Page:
Although it is not what most people think about when they get a divorce, a major issue in most divorce settlements is who carries the debt from the marriage with them. This can be a major concern for both sides if the couple has built up substantial debt, and in community property states it is even more important.
General Rules about How Debt Is Split in Community Property States
The basis of all rules regarding creditors' rights upon divorce in community property states is that only when a spouse actually manages a particular piece of property can his creditors get to it. If one party never was allowed to manage something then their creditors can never get at that property to satisfy the debt of that person. The rules that follow from this rule are quite straightforward then:
- My separate property: As long as you keep your separate property (e.g. some property you brought to the marriage which you never let your spouse touch) truly separate, then your spouse's creditors cannot get at it because you never let your spouse manage it.
- Our community property: Community property (e.g. that property or money which you mingle together and both parties uses frequently) is liable to satisfy any debt incurred by either spouse before or after marriage. It is assumed that if you are mingling your income and investments with your spouse you assume all their liabilities as well. Some states do require that a spouse with creditors satisfy his debt with his own separate property first and then dig into the community property funds.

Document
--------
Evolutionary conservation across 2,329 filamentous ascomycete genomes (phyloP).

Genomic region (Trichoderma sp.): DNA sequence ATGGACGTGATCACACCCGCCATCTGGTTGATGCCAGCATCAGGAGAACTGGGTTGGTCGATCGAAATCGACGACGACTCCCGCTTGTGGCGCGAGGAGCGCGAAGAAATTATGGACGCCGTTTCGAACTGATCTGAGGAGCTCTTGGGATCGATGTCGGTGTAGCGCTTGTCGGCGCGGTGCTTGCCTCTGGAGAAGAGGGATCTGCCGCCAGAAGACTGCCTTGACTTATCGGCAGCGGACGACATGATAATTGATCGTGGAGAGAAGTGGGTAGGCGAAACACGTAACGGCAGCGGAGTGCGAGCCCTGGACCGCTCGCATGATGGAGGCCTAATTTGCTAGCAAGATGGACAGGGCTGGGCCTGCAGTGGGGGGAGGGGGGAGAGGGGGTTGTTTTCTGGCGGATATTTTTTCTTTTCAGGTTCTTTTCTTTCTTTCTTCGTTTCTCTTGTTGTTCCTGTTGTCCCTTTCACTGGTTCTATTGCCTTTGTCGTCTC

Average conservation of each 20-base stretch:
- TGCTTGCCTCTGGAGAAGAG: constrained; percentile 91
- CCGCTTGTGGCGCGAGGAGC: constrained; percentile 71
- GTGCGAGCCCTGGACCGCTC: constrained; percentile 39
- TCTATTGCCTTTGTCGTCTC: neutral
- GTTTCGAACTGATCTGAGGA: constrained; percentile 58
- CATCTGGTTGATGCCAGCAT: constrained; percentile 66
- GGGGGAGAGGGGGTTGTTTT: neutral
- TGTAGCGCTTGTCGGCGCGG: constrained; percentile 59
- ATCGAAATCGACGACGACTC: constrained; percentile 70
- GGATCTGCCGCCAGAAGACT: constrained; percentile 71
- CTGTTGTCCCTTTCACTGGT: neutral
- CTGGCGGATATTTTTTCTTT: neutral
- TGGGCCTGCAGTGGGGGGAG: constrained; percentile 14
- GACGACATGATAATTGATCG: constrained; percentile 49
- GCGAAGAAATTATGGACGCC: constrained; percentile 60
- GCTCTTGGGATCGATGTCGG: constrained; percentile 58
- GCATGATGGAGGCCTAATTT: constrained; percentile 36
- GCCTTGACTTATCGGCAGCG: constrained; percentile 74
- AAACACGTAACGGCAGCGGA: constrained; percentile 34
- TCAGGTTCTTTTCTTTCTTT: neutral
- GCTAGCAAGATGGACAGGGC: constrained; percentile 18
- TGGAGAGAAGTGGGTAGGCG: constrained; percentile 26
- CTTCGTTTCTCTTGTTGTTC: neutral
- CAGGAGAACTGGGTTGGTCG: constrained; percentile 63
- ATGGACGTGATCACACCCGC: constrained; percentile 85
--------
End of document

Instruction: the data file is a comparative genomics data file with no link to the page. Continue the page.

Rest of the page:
- Our joint debt: Upon divorce in community property states debt is split the same way as equity (e.g. 50/50).
- Tort obligations: If your spouse was involved in a tort (e.g. an accident where they hurt someone) the person they hurt is also a creditor. Generally, that person has a right to your community property to help with their injuries, but not your separate property. In some states there is a rule which says that if the injury occurred while the injuring party was doing something for the community, then community property will be used first to pay for the injuries, but if the injuring party was doing something for their own separate property then their separate property will be used first to pay for the injuries.
Should I Contact a Lawyer regarding My Divorce?
Although there are many do-it-yourself kits out there to help you with a divorce, there are many tough decisions to make when you get divorced and you may miss something if you try to do it on your own. If you have any kind of assets you should contact an experienced divorce lawyer to make sure you and your current spouse properly divide your debt and equity.